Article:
Deguelin may inhibit growth of Akt, an essential molecule in the promotion of precancer
The use of deguelin, a natural plant extract most commonly used as an insecticide in Africa and South American, inhibits the growth of precancerous and cancerous lung cells, with no toxic effects on normal cells, according to a study presented today at the first annual Frontiers in Cancer Prevention Research meeting convened by the American Association for Cancer Research. The role of deguelin as an inhibitor of Akt activation has clinical implications, especially in non-small cell lung cancer (NSCLC), where constant activation of Akt occurs. Akt, or protein kinase B, is recognized as one of the most important molecules that promotes the survival of tumor cells by playing the critical role of controlling the balance between survival and apoptosis (programmed cell death).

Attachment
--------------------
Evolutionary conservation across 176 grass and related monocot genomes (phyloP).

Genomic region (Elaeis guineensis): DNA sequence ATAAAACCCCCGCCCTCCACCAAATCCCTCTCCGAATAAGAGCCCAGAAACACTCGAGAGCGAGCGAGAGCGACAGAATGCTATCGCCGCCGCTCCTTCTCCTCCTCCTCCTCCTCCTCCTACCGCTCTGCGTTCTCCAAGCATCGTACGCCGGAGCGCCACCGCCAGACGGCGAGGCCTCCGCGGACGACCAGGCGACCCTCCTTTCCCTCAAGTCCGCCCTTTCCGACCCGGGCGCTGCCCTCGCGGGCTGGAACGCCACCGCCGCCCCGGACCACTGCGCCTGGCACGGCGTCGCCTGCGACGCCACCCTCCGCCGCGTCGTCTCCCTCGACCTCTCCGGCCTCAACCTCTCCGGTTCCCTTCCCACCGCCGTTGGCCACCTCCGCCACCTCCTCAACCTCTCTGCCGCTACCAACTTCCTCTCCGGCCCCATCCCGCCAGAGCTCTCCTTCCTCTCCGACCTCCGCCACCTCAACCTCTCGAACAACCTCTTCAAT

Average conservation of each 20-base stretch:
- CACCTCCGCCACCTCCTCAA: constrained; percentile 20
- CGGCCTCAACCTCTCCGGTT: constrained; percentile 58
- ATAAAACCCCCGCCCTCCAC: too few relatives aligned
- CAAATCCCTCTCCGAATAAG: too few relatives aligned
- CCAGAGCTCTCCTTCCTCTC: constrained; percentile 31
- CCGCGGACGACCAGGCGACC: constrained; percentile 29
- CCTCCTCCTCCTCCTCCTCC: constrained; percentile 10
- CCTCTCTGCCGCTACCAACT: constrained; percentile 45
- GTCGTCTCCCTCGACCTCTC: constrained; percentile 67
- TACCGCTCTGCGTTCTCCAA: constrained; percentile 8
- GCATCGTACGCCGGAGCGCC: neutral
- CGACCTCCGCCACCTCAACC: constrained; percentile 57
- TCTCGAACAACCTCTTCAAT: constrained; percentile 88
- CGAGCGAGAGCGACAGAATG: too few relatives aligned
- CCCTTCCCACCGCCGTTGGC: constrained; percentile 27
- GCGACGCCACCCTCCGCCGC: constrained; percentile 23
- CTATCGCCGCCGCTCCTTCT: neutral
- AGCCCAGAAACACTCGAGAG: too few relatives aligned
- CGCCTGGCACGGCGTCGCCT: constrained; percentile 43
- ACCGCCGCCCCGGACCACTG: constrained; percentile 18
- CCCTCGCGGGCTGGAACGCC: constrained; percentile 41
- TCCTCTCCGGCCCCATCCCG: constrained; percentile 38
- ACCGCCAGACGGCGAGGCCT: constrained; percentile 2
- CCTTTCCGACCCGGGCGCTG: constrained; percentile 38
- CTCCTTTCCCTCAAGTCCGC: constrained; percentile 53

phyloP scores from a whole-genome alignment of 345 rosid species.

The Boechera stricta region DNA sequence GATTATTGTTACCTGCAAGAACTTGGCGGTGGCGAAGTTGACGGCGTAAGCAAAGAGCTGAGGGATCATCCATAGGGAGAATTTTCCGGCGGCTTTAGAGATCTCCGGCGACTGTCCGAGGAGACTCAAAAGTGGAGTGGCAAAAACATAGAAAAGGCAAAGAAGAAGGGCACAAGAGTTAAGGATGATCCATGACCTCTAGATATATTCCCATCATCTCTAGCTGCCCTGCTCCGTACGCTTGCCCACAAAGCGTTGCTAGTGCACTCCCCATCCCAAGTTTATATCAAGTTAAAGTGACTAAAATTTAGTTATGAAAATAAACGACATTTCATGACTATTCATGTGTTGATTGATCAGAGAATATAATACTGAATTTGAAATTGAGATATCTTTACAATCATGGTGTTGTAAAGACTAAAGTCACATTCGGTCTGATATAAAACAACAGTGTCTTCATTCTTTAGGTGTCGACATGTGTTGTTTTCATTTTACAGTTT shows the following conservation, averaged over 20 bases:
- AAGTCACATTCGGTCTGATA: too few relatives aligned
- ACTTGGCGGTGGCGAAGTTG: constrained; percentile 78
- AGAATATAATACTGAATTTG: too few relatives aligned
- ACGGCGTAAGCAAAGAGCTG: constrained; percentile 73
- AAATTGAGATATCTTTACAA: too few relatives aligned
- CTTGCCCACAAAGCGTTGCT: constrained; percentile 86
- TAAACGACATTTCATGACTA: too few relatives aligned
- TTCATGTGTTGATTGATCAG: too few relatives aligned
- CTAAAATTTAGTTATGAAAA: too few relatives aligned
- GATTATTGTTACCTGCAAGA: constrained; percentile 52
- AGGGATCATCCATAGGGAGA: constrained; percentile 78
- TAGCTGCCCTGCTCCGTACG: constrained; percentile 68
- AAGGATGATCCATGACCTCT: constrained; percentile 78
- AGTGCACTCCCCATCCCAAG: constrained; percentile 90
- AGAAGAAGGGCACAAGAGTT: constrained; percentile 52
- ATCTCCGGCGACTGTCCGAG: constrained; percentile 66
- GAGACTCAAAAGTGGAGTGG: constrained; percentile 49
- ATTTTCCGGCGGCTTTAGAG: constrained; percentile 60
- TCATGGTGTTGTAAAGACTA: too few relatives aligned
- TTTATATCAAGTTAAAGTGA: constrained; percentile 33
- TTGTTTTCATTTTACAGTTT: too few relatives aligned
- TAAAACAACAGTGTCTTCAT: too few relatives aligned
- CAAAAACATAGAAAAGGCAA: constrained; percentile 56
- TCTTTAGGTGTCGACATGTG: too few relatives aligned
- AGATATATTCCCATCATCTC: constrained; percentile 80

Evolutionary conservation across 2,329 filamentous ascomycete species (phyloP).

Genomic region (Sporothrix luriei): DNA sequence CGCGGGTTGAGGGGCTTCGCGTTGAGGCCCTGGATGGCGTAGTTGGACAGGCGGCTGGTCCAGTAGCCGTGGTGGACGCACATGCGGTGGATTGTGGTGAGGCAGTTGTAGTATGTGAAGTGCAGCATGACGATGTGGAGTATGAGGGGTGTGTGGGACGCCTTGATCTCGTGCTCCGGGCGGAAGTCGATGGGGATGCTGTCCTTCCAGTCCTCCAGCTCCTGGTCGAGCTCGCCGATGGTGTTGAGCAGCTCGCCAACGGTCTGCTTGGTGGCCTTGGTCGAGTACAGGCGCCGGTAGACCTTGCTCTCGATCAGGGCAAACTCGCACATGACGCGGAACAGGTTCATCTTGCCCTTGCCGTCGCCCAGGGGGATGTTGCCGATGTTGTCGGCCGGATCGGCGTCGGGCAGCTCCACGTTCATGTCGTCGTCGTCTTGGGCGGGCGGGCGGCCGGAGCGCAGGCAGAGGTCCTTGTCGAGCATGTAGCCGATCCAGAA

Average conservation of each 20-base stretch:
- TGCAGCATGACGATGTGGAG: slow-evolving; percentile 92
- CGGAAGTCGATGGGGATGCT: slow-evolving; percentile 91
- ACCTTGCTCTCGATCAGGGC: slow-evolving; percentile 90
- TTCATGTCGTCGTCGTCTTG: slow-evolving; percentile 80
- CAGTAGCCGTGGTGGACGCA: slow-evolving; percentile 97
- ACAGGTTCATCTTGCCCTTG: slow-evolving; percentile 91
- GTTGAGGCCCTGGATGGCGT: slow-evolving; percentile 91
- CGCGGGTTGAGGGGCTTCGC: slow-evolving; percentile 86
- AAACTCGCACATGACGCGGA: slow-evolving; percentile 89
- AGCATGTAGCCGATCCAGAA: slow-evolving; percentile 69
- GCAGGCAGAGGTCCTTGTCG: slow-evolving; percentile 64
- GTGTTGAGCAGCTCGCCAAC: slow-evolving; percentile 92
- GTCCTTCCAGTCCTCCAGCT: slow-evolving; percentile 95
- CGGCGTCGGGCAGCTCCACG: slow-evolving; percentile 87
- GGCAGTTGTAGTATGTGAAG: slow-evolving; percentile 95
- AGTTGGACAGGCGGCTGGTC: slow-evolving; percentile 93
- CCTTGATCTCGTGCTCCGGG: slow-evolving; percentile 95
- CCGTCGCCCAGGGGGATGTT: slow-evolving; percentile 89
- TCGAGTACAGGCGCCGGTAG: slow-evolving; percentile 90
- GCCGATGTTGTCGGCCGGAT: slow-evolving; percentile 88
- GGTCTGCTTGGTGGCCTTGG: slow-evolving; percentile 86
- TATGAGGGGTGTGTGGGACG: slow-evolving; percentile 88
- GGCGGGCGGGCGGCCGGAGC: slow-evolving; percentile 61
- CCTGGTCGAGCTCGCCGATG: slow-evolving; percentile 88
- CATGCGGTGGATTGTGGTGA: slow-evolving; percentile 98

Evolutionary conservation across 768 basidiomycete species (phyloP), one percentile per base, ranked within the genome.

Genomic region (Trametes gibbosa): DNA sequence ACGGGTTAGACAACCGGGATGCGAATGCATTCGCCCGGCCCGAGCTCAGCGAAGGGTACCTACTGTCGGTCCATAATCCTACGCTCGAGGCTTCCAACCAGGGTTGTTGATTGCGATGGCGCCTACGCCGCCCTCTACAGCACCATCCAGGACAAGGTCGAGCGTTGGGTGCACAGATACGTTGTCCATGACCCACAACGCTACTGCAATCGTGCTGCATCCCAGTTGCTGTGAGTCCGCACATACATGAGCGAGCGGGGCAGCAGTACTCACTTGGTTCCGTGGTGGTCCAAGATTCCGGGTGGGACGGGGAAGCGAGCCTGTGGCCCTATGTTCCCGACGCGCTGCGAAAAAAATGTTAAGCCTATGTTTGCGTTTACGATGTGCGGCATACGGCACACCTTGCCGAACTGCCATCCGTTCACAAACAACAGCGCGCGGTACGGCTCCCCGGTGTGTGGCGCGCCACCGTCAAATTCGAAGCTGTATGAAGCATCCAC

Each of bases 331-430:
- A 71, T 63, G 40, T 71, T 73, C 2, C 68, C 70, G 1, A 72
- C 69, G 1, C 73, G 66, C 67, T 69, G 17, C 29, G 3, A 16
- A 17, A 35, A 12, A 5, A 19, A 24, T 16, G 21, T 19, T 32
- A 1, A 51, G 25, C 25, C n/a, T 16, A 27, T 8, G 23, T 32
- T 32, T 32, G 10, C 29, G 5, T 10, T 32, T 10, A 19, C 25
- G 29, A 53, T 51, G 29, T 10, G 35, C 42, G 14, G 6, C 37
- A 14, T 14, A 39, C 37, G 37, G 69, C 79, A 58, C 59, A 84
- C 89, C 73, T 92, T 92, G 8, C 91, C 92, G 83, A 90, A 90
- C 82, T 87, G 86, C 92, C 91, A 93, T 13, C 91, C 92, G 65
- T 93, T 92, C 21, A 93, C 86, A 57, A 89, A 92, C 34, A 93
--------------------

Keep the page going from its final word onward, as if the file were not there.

The study investigated the effects of deguelin on cells representing different stages of lung cancer, and characterized the ways in which deguelin works on precancerous and cancerous human bronchial epithelial (HBE) cells. Deguelin has been isolated from plants such as Mundulea sericea (Leguminosae), which is native to Africa and South America.
Aimee Frank | EurekAlert!
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